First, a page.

The Harrison Center for the Arts doesn't do easy internships. And if you're a mature-beyond-your-years world traveller, a big thinker who also happens to be highly organized, you might just be able to put together a brand new program, one consistent with the center's philosophy of engaging the community, both on a local and international scale.
We're talking here of the center's Global Art Exchange, an intercultural artist residency program that in its first year welcomed two artists from New Delhi's Reflection Art Gallery to collaborate with three Harrison residents on a show, No Place Like Home, premiering Friday. And the intern we're concerned with - now the program's coordinator - is Melanie Hall, who happened to intern at the Harrison Center last summer, just after she spent time at - and this is not un-coincidental - the Reflection Art Gallery.
After the arrival of both Indian artists included in the program was delayed by visa troubles - the exchange got underway this June, with participants beginning by picking the theme for this weekend's show. Moumita Ghosh and Prittam Priyalochan are the two visiting artists; Quincy Owens, Elizabeth Guipe Hall and Jonathan Frey are the locals involved.
I stopped by the Harrison Center Monday to see how work was coming along - and I wouldn't say the mood was frantic, but some of the artists said they had never worked so quickly before this project. Ghosh, who arrived in Indianapolis June 13 (her first visit to the States), was twining together sticks in a corner of Owens's studio, the rest of which was occupied by (noisy) kids and teachers involved in the Harrison's art summer camp. She had already completed the core of her contribution to No Place Like Home - 14 works, including collage and drawings - and was putting together these natural accoutrements to add another layer to her already many-layered work.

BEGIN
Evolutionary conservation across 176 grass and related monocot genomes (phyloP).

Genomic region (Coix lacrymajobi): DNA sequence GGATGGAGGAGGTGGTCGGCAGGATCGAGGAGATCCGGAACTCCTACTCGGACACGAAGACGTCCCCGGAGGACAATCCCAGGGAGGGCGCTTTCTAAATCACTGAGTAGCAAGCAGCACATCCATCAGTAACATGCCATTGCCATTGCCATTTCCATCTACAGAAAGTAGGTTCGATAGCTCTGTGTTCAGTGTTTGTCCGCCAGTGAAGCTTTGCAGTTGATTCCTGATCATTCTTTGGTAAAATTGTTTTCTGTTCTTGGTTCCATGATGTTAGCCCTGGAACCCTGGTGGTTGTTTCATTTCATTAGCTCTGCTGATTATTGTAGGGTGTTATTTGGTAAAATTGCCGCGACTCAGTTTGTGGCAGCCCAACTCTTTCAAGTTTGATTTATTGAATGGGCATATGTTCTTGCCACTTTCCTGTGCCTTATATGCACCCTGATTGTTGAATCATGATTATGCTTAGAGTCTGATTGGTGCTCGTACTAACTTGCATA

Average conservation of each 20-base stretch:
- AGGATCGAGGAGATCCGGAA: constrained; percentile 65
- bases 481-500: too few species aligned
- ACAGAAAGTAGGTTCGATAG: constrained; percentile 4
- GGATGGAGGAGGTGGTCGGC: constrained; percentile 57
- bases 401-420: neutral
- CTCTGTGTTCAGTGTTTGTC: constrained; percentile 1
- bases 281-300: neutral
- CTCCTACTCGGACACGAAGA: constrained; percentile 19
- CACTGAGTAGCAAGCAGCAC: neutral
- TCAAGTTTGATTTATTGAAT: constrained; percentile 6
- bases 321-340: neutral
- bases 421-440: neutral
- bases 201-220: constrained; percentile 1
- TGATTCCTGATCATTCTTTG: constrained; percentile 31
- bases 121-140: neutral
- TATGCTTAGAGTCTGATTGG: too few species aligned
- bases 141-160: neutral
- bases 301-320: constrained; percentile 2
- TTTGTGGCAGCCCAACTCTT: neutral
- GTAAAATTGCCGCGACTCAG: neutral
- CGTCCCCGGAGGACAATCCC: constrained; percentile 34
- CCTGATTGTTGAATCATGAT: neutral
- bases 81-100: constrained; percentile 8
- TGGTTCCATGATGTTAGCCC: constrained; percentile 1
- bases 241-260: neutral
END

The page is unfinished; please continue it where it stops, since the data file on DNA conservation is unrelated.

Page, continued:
Ghosh says she's interested in creating a space where there "are no boundaries between religions and cultures"; her collages incorporate Indian pillars and temples, alongside newspaper clips about Ghana and photographs of cultural figures like Charlie Chaplin. She says she tries to avoid using specific symbols, opting instead for dream-like imagery - one collage is a sort of "dream house," with a woman floating in the top right corner - as well as elements from early childhood, which were incorporated into her work after she interviewed "everyone she could find" in Indianapolis about their early years. For instance, one person told her about an obsession with tadpoles and frogs; and so a frog features in one of her drawings for the show.
One reason she may be interested in surrealism - and its attendant transience - is that she feels that she has no fixed home. "Where you work is your home," she puts it, noting that because of the way she's traveled consistently - from her childhood home to Calcutta, from there to Delhi, now to the States - she tries to make a "comfortable zone" for herself wherever she happens to be. And she's found Indianapolis perfectly hospitable; she says she's impressed by the quantity and quality of public art in the city, and that she's been able to communicate through the common language of art.